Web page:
Don’t let the “Opie” grin
fool you. He’s nuts, too.
President Bush will nominate Michael Griffin to succeed Sean O’Keefe as NASA Administrator.
Despite drawing bipartisan praise, Griffin’s missile defense background— he served as deputy for technology at the Strategic Defense Initiative Organization—should raise alarm.
Griffin was a signatory to a Heritage Foundation report entitled Defending America: Ending America’s Vulnerability to Ballistic Missiles (1996).
The roster of the Missile Defense Study Team is a “who’s who” of right-wing missile defense advocates.
The report, which bears Griffin’s signature, makes two claims that ought stop the heaping of praise upon Griffin.
Griffin is wrong on China
Defending America… evidences a visceral fear of China. After accusing the Clinton Administration of “being overly sanguine about the potential threat from China,” Team B endorsed Samuel Huntington’s claim that “A new form of arms competition is thus occurring between the Islamic-Confucian states and the West.”
This frankly bizarre view of U.S.-China relations likely signals the termination of tentative steps toward Sino-US space cooperation that began with Chinese engineers making presentations at a NASA workshop and CNSA head Sun Laiyan’s courtesy visit to then-NASA Administrator Sean O’Keefe.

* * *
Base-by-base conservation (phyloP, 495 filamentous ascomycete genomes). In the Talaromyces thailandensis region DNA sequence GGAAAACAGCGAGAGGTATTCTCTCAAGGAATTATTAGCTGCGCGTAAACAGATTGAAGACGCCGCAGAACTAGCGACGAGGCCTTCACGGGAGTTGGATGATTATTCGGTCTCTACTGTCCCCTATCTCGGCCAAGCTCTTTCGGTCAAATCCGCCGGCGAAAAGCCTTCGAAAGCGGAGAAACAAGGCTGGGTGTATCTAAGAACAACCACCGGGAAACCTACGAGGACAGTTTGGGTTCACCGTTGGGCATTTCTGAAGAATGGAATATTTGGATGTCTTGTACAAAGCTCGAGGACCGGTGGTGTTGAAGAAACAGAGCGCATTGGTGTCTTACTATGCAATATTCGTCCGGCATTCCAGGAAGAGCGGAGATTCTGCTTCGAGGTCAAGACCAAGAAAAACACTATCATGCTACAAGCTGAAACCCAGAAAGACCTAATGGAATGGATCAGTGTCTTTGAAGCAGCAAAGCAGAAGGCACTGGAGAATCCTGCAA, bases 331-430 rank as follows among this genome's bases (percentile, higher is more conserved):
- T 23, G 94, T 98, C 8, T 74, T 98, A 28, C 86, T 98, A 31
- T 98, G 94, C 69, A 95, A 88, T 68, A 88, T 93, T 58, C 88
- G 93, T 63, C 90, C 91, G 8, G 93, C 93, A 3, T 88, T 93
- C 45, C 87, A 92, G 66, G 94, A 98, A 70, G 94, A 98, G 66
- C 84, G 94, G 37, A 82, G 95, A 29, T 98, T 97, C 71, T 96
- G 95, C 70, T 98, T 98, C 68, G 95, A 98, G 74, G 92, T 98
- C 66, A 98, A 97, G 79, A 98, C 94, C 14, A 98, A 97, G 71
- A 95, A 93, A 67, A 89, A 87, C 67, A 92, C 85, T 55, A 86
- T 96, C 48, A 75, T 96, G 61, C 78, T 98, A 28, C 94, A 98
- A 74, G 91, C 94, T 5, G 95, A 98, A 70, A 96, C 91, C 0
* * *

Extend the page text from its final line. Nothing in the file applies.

Griffin is wrong on Space-Based Missile Defense
Defending America… concludes “A robust system of space defenses consisting of SBIs and SBLs should be fielded as soon as funding and political constraints would permit.”
It’s too much, I know, to ask the NASA Administrator under the Bush Administration to be an advocate civil uses of space. But at least he could be someone who believes in evidence, no?
To judge by Defending America…, Griffin is just another space-based missile defense ideologue. Defending America… serves up the familiar, uncritically enthusiastic cost and feasibility estimates that have become a staple of conservative missile defense advocacy. For example, Defending America… asserts that “The total acquisition cost for deploying and maintaining a 1,000 SBI constellation for ten years after deployment would be $12 billion-$15 billion” and that “acquisition … and ten-year operating costs [of a Space-Based Laser constellation] through about 2015 are estimated to be about $15 billion-$18 billion.”
Defending America… simply asserts its conclusions, offering no evidence to support its technical and budgetary assessments.
The Congressional Budget Office on at least three occassions (1996, 2002 and 2004) has considered the costs of space-based interceptors and lasers. The American Physical Society questions the feasibility of space-based boost phase intercept.
The shallow nature of the analysis in Defending America…—and Griffin’s uncritical decision to affix his signature to the document—suggest an uncurious mind motivated more by ideology than evidence or reason.
Come to think of it, maybe that explains the nomination.
Update: One reader notes that I should mention the date of Defending America… to avoid “giving the reader the misconception that the report is more contemporaneous than it actually is.” Duly noted.